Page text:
I felt, as I read the headline ‘Eating less salt does not cut heart risks, study says…’ my mother’s ghost hovering over me, finger wagging.
‘You health nuts,’ she accused me, back in the 1990s when the Mediterranean diet had just become all the rage, ‘Ten years ago you all told me that I shouldn’t eat olive oil because it was too fatty – now you are telling me that it is the healthiest food out! I am not going to pay any attention to you – none of you have a clue what you are talking about!’
Well, whole food policies have been built over the last ten years, on the belief that we were all eating far too much salt which would inevitably lead to us all suffering strokes and heart attacks and now here is a Belgian researcher (Dr Jan Staessen, of the University of Leuven to be precise) telling us that this is a load of nonsense and that in his study, those who consumed the least salt had a 3% higher chance of dying from a heart attack than those who consumed the most!
Well, it is a little more complicated than that – and this is of course only one study (if you want to read a more detailed report click here) – but it does make you wonder… And this is not the first time that advice has been turned on its head.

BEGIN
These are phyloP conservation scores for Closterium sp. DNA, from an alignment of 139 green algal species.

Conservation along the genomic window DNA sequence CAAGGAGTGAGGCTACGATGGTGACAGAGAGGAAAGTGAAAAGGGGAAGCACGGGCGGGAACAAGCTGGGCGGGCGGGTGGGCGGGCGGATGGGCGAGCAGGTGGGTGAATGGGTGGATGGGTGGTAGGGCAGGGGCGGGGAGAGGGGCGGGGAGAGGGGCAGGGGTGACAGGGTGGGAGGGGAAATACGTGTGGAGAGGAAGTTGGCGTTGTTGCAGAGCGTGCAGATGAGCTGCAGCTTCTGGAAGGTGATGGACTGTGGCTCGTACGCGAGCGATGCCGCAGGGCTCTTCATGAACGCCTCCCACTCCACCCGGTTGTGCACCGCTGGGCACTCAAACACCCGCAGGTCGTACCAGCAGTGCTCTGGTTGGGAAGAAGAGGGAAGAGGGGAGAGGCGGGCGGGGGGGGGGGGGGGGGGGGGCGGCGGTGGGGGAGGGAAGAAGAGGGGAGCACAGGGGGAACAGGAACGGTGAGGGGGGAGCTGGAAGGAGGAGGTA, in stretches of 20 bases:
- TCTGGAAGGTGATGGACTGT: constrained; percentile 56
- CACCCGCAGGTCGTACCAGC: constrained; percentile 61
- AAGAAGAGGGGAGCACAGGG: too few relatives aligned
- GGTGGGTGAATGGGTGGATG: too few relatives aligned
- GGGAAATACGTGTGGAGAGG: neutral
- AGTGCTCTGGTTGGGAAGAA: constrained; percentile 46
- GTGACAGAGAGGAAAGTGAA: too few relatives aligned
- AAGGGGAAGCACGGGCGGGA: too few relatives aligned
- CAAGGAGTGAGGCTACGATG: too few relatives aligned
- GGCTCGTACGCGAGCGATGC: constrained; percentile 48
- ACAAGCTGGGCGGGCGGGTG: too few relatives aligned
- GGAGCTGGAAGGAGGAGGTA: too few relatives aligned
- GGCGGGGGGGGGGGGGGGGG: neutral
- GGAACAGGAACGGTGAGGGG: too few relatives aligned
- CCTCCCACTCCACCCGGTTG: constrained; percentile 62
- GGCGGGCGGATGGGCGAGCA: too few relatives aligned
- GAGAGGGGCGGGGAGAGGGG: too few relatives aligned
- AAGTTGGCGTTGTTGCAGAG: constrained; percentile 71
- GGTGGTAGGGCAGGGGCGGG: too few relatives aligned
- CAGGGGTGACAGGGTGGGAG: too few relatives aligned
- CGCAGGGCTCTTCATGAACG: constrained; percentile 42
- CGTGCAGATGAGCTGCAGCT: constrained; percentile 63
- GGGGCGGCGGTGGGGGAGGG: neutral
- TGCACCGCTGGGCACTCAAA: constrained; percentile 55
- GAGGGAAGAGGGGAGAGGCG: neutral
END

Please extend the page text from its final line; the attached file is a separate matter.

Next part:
I recently heard an eminent allergist slagging off colleagues who were still recommending that infants from atopic families and their mothers should not consume peanuts under the age of two as that was now ‘old’ advice and ‘the latest research showed’ that one should start inducing tolerance early – or, hang on, was it the other way around? Or was that last month? God help the parents of atopic children who may indeed be peanut allergic as the advice is now very confusing. Very well meant and very eminent, but still very confusing. See the FSA advice on eating peanuts during pregnancy, breast feeding and early childhood.
It is easy to carp but if we are humble – or realistic – enough to accept that we still know extraordinarily little about the body and how it functions, it is not surprising that each time we learn a little more, our understanding of the whole changes. It is a bit like doing a jig saw without a picture – you get one bit right and on that basis make all kinds of assumptions about the rest of the picture only to discover, when you fit the next group of pieces, that you had actually got it all wrong. Fine for a jigsaw – not so fine when you are dealing with the health of whole populations.
In introducing the excellent BSEM conference on vaccinations last March, Dr Dovid Freed pointed out that until very recently doctors would never have had the temerity to tell you how to stay healthy; they confined themselves to doing their best to make you better once you got ill. Given their dodgy record on nutritional advice (setting aside their policies on prophylactic medication – aka vaccinations) maybe governments should do the same?